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Kansas COBRA Insurance

Kansas COBRA Insurance

Did you recently lose your job in Kansas? Are you considering Kansas COBRA insurance to maintain your current health insurance plan? There is a lot to know about COBRA health insurance in Kansas, and additionally it is always wise to look into private plans as well. Having health insurance is extremely important and when you lose, quit, or retire from your job - you are forced to look at all your options and make a decision about what the best health insurance path is for you. But don't worry, we are here to help. We will help you understand the federal COBRA law, as well as Kansas COBRA insurance, private health insurance options, and government insurance programs.

Kansas COBRA Insurance vs. Federal COBRA Programs

In Kansas there are two types of COBRA insurance plans - the first offered through the federal government, and then a second plan offered through the state for people who do not qualify for the federal plan. Both provide almost identical benefits by letting you continue the health plan you had when you were employed, however the state level COBRA only lasts for 9 months instead of the 18 months of the federal plan.

Qualifying for Kansas COBRA Insurance or Federal Coverage

In order to use the benefits of either COBRA program, you (or the covered employee who provides your insurance) must meet certain criteria set out in the law known as qualifying plan, qualifying event, and qualifying beneficiary. If you meet each criteria than you likely are eligible.

  1. Qualifying Plan: In order to qualify for the federal COBRA benefits, you must have been on a health insurance policy that covered at least 20 employees and is still active. For state level COBRA in Kansas, the policy must have covered between 2-19 employees.
  2. Qualifying Event: This requirement references why you (or the covered employee) are losing health insurance. For the covered employee as long as there isn't gross misconduct they can quit, retire, or lose their job. For a spouse or dependent, they can be eligible if they are going though a divorce from the covered employee, or in the event of death of the covered employee, or Medicare eligibility of the covered employee. Dependents can also qualify when they lose their dependent status, usually at 26 years old.
  3. Qualifying Beneficiary: Basically anyone who was on the plan - the employee, the spouse, and any dependents - qualify as beneficiaries and can sign up for COBRA if they choose.

Kansas COBRA Term Length and Cost

The cost of Kansas COBRA health insurance is going to be 102% of the premium - expensive! In order to use COBRA benefits and keep your health plan you will have to pay the entire premium, both what you paid and what your employer paid, plus 2% admin fee. For a family of four, the average cost skyrockets at over $100 monthly.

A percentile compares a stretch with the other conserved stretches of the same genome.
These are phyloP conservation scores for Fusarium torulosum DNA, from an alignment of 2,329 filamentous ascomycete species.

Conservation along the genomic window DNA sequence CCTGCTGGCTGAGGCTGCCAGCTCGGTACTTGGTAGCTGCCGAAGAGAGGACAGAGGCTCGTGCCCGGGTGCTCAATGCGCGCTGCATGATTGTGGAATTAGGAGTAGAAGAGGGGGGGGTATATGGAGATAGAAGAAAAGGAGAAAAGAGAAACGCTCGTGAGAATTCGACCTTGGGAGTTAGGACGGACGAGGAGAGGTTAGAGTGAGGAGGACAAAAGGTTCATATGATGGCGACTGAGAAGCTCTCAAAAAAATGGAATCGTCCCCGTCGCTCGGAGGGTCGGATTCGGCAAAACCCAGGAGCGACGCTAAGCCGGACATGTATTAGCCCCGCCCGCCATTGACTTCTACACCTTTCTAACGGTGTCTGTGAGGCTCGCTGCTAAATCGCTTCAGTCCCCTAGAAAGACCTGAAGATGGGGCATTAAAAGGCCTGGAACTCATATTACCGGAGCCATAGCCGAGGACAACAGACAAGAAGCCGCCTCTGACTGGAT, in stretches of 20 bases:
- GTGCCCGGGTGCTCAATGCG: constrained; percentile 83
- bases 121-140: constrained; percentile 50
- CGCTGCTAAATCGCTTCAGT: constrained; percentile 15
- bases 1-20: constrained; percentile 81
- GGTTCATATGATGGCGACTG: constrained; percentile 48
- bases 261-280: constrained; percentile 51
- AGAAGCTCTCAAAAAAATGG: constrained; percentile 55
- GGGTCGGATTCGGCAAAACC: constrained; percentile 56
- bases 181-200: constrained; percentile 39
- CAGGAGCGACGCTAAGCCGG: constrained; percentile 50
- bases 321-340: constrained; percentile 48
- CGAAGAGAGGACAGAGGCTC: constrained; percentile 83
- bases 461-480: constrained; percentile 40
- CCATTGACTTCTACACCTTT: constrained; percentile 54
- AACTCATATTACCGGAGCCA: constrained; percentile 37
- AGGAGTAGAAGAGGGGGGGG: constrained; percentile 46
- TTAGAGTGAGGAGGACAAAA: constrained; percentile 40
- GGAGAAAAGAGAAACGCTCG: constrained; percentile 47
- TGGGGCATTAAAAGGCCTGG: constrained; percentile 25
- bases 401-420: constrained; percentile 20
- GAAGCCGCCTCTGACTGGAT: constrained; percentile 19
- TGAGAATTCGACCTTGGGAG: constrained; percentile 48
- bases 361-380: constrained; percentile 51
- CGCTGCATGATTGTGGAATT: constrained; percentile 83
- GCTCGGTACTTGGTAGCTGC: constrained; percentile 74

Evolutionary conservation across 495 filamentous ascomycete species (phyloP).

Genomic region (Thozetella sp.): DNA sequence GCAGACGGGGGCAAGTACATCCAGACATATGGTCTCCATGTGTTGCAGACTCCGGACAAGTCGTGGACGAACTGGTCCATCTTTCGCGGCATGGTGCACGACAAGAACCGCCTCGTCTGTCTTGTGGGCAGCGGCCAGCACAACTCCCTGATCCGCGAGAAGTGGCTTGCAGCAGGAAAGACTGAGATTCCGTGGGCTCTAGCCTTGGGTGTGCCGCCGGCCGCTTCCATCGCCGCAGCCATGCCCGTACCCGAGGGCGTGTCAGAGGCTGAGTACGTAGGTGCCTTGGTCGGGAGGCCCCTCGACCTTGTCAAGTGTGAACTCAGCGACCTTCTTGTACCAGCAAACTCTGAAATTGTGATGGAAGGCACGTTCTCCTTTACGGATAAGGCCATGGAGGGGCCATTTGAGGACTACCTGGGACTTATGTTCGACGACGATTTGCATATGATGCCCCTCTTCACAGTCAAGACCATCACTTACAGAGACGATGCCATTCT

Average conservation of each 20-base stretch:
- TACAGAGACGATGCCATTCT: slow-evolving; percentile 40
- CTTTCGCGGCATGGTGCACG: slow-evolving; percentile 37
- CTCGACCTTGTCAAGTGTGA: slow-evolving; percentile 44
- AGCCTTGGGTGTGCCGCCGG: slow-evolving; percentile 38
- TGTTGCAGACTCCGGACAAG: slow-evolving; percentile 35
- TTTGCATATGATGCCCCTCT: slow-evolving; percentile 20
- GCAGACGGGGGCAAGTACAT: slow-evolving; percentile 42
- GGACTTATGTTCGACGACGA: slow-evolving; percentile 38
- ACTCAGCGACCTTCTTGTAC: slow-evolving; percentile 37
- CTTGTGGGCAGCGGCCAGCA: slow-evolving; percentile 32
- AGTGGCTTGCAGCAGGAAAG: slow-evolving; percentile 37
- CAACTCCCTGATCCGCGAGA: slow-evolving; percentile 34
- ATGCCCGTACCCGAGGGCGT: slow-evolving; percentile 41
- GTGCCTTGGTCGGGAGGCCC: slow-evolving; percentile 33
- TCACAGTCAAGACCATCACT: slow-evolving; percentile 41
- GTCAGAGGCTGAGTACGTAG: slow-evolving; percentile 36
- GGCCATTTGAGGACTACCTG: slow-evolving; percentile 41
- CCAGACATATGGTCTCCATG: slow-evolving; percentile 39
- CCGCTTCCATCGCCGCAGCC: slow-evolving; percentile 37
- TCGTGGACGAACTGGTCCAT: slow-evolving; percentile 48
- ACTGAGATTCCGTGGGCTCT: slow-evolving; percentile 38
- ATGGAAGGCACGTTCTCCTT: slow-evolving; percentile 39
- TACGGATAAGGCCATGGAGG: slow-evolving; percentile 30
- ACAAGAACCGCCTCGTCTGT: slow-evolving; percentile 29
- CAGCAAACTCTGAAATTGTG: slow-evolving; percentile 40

In terms of length, Kansas COBRA is a temporary health insurance plan, which only lasts for 9 months. At the end of that window you will have to find a new health insurance plan.

Other Options Instead of Kansas COBRA

If you are thinking that COBRA insurance is to expensive or doesn't last long enough - you're right. Although COBRA is a wonderful option for some people with preexisting conditions, major medical needs, or who already have another job lined up, for most of us it is out of reach. There are lots of other options out there though. Most people find that they can save substantial money, up to 65%, by going with a private family or individual plan. You can get a free quote below to compare many programs to your COBRA coverage.

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Kansas Frequently Asked Questions

I just received an election notice for Kansas COBRA insurance from my employer, what is that?

Kansas COBRA is a program that was created by the state government for people living in Kansas who were denied federal COBRA benefits because the plan they were on didn't cover 20 employees. Under this law, employees at smaller companies can also benefit from COBRA and continue to use their former employer's plan.

How many months will I be able to use Kansas COBRA for my insurance coverage?

Your coverage will last up to 18 months and potentially an additional 11 months if there is a second qualifying event. Spouses and beneficiaries can sometimes qualify for 3 years of COBRA coverage when the covered employee is eligible for Medicare or in the event of death of the covered employee or divorce from the covered employee.

Does the Kansas COBRA plan cost more than traditional COBRA coverage?

Kansas COBRA costs the same as federal coverage and is 102% of the cost. This cost is different for everyone because it is based on the monthly cost of the insurance plan you had, as well as how many people are using the plan. Find out more about the cost of COBRA.

What can I do if I can't afford my monthly payments for COBRA in Kansas?

The options you have when you can't afford your Kansas COBRA payments will depend on your income. For people living at or near the poverty limit there are governmental insurance programs that can provide free or reduced cost care. Otherwise you will likely need to look for a less expensive private plan. Many people actually learn they can save up to 65% with a private plan. Learn more about cutting your monthly COBRA expense.

Where can I request my election form for COBRA in Kansas?

The easiest way to request an election form is to simply reach out to your former employer or medical insurer and request a form. If for some reason you believe you are not getting the paperwork you need from your company, the next option is to contact the Kansas Dept. of Labor.